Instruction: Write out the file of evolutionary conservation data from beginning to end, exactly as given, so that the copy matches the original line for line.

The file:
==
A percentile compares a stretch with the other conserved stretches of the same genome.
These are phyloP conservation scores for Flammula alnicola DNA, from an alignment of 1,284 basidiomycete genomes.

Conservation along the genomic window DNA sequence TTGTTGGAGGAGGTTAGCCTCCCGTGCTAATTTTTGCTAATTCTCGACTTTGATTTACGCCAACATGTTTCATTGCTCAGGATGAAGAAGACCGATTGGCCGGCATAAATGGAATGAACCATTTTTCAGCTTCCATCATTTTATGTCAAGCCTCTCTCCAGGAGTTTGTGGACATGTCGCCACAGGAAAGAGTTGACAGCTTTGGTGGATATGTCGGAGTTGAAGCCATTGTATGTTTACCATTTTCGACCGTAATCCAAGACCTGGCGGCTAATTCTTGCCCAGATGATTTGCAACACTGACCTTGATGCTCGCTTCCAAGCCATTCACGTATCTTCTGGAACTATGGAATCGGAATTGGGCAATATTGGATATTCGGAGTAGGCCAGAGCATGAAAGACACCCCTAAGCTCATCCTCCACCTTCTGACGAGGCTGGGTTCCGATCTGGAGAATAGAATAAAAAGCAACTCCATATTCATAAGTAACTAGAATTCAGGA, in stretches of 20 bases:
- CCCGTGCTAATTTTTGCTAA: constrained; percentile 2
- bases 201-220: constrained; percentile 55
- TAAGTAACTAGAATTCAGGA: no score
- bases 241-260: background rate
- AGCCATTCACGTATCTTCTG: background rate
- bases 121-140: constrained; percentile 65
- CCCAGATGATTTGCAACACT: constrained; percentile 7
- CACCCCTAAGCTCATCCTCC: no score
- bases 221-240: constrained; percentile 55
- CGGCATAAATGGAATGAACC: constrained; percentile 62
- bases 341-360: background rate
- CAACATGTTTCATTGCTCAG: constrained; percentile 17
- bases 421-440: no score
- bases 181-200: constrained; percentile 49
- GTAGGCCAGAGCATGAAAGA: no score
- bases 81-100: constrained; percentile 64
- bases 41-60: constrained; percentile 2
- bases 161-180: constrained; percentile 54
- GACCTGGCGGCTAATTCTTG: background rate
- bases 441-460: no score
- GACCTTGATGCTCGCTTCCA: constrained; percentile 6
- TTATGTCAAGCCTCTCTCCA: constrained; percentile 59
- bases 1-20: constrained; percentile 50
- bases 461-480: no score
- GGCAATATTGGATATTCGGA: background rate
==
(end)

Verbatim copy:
A percentile compares a stretch with the other conserved stretches of the same genome.
These are phyloP conservation scores for Flammula alnicola DNA, from an alignment of 1,284 basidiomycete genomes.

Conservation along the genomic window DNA sequence TTGTTGGAGGAGGTTAGCCTCCCGTGCTAATTTTTGCTAATTCTCGACTTTGATTTACGCCAACATGTTTCATTGCTCAGGATGAAGAAGACCGATTGGCCGGCATAAATGGAATGAACCATTTTTCAGCTTCCATCATTTTATGTCAAGCCTCTCTCCAGGAGTTTGTGGACATGTCGCCACAGGAAAGAGTTGACAGCTTTGGTGGATATGTCGGAGTTGAAGCCATTGTATGTTTACCATTTTCGACCGTAATCCAAGACCTGGCGGCTAATTCTTGCCCAGATGATTTGCAACACTGACCTTGATGCTCGCTTCCAAGCCATTCACGTATCTTCTGGAACTATGGAATCGGAATTGGGCAATATTGGATATTCGGAGTAGGCCAGAGCATGAAAGACACCCCTAAGCTCATCCTCCACCTTCTGACGAGGCTGGGTTCCGATCTGGAGAATAGAATAAAAAGCAACTCCATATTCATAAGTAACTAGAATTCAGGA, in stretches of 20 bases:
- CCCGTGCTAATTTTTGCTAA: constrained; percentile 2
- bases 201-220: constrained; percentile 55
- TAAGTAACTAGAATTCAGGA: no score
- bases 241-260: background rate
- AGCCATTCACGTATCTTCTG: background rate
- bases 121-140: constrained; percentile 65
- CCCAGATGATTTGCAACACT: constrained; percentile 7
- CACCCCTAAGCTCATCCTCC: no score
- bases 221-240: constrained; percentile 55
- CGGCATAAATGGAATGAACC: constrained; percentile 62
- bases 341-360: background rate
- CAACATGTTTCATTGCTCAG: constrained; percentile 17
- bases 421-440: no score
- bases 181-200: constrained; percentile 49
- GTAGGCCAGAGCATGAAAGA: no score
- bases 81-100: constrained; percentile 64
- bases 41-60: constrained; percentile 2
- bases 161-180: constrained; percentile 54
- GACCTGGCGGCTAATTCTTG: background rate
- bases 441-460: no score
- GACCTTGATGCTCGCTTCCA: constrained; percentile 6
- TTATGTCAAGCCTCTCTCCA: constrained; percentile 59
- bases 1-20: constrained; percentile 50
- bases 461-480: no score
- GGCAATATTGGATATTCGGA: background rate